1) Exploit the B gap blitz: The Steelers continue to execute the crossfire blitz to perfection. The crossfire blitz involves the two inside backers crashing the A or B gaps at the same time, through a twisting motion.
However, against the Ravens, the Steelers changed up the look.
Instead of sending both inside linebackers, defensive coordinator Dick LeBeau sent Lawrence Timmons through the B gap. Timmons did a tremendous job of disguising his pre-snap movement to indicate that he would drop into coverage, only to crash through the gap at the last second. Moreover, James Farrior shaded over to cover the middle.
The offensive line and backs were unable to contain Timmons, and he was able to sack Flacco two times.
This blitz has to be accounted for in the rematch. The linemen and the backs have to block better, and Flacco should get to the line quicker to have more time to make his checks.
2) The sixth lineman: Although guard Chris Chester lost his starting job to Marshal Yanda a few weeks ago, he has remained a big part of the blocking scheme. Specifically, Chester has been active as a blocking tight end. The former Sooner used to play the position in college, and he has fared well as an edge blocker in passing situations.
Against the Steelers, Chester should be a fixture as an exclusive blocking tight end. He would be responsible for sliding over to either side of the line to help the tackles against James Harrison and Lamar Woodley.
With Chester in as the extra blocker, tight end Todd Heap and running back Ray Rice would be free to run routes on third down as opposed to being blockers.
3) Flex Heap: To add, Heap’s ability to run routes will play a critical factor in defeating the Pittsburgh pass rush.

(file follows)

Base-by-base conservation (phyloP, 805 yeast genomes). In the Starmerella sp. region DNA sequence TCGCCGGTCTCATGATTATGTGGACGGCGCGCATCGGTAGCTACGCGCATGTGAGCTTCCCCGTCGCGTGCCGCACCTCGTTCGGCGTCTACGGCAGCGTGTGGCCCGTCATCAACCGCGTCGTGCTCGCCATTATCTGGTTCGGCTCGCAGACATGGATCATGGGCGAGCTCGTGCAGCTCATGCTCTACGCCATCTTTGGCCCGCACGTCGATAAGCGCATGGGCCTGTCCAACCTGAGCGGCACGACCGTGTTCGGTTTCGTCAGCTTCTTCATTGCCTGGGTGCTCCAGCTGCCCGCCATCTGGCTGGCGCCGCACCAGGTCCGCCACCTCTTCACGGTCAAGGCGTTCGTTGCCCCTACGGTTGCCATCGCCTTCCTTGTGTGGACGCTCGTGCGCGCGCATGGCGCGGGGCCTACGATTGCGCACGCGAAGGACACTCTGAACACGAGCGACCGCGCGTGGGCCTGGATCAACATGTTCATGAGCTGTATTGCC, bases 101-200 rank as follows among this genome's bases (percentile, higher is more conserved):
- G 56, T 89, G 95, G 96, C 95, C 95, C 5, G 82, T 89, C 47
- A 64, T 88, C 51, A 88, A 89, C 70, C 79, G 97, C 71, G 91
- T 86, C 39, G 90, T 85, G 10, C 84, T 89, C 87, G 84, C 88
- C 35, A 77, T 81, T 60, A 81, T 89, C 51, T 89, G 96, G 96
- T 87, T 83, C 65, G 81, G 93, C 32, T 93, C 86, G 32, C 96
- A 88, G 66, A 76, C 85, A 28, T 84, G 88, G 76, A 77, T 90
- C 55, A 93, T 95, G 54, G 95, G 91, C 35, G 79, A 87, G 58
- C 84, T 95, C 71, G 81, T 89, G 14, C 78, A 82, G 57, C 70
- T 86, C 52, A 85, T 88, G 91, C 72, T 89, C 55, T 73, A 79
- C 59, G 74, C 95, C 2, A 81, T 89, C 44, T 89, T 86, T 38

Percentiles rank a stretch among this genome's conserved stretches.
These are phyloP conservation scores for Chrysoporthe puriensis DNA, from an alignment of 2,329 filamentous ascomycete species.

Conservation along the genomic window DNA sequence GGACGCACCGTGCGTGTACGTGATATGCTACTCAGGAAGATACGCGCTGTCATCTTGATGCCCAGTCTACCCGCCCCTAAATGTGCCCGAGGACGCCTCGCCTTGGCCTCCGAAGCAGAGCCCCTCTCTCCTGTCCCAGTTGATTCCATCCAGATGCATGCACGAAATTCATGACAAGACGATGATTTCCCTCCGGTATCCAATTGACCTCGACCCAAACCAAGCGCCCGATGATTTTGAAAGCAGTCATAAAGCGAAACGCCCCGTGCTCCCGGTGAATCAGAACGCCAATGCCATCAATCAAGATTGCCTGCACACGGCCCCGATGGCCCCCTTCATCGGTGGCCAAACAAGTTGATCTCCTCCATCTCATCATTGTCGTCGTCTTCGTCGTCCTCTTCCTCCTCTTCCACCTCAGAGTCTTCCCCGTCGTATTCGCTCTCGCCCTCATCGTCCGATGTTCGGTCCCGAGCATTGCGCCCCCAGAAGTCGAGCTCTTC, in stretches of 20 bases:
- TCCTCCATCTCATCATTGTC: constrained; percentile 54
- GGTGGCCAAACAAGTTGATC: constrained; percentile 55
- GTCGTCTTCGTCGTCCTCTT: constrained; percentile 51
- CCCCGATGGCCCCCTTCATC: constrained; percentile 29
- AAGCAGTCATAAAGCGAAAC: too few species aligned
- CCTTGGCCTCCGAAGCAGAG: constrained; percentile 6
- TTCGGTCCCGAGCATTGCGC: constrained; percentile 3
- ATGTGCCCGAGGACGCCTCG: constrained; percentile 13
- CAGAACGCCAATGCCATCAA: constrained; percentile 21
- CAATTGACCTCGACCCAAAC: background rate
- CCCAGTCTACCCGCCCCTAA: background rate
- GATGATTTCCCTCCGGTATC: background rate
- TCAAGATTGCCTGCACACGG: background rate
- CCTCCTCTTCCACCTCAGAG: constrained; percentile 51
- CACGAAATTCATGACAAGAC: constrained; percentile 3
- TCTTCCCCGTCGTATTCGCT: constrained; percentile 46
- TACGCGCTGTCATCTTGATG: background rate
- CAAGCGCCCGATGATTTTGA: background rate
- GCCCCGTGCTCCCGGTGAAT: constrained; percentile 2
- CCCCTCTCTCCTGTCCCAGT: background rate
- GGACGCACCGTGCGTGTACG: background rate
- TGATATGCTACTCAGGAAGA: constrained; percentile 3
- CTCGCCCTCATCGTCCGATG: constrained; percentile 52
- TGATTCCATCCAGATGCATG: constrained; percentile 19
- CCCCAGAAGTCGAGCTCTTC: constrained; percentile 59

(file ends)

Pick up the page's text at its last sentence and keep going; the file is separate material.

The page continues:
When a linebacker or a safety comes close to the line, Heap should motion out and attack that defender in space. For Flacco, Heap would be the primary option as a slot receiver.
Although he is not the same player he used to be, Heap proved against Chicago that he can still beat linebackers and safeties. He should have the chance to do the same against a Pittsburgh defense that has struggled to contain tight ends.
1) Minimize big plays: With the loss of cornerback Lardarius Webb to a season-ending knee injury, the secondary is in a more vulnerable state. The Pittsburgh passing game is not exactly a welcomed sight.
The Steelers have transformed into a primary pass offense, and they will air it out early and often against the Ravens.
The key will be to eliminate the vertical strikes that are now the lifeblood of the Pittsburgh offense.
The secondary has done a good job of limiting the home run plays since the bye week. They will have to continue to play disciplined on the back end, even with Webb out of the lineup.
2) Speed rush: If the Ravens want to pressure Roethlisberger without resorting to all-out blitzing, they will need to rely on their rush ends to get the job done.
Defensive linemen should be replaced by linebackers, giving the defense the speed to get after Roethlisberger in and out of the pocket.
This strategy will be particularly important in obvious passing situations, as the Ravens will have to drop six and seven players into coverage to flood the passing lanes. They need to get home with just four and five rushers in these situations.
3) Return of the slot blitz: Although the Ravens can’t afford to blitz on every play, there should be a mix of timely blitzes.
Specifically, when the defense is in its dime package, the slot blitz should be a staple play. This is a blitz in which the dime or nickel back shoots the C gap to pressure the quarterback. It is especially effective coming from the quarterback’s blind side.
The Ravens have not had as much success with this play as they have in the past, under former defensive coordinator Rex Ryan.
Current defensive coordinator Greg Mattison should dust off the blitz and perfect it against the Steelers. For the blitz to be effective the defensive backs will have to do a better job of disguising and timing their movement. The key would be to slip through before Roethlisberger is able to make all of his pre-snap checks.
One-on-One Matchup to Watch: Ray Rice versus James Farrior: Rice made the play of the game in the first matchup between these two players, on a fourth down conversion. Farrior was unable to keep the tailback from gaining separation on a quick-hitting square-in pattern. There will be more instances in which Rice and Farrior battle each other in the open field on passing plays.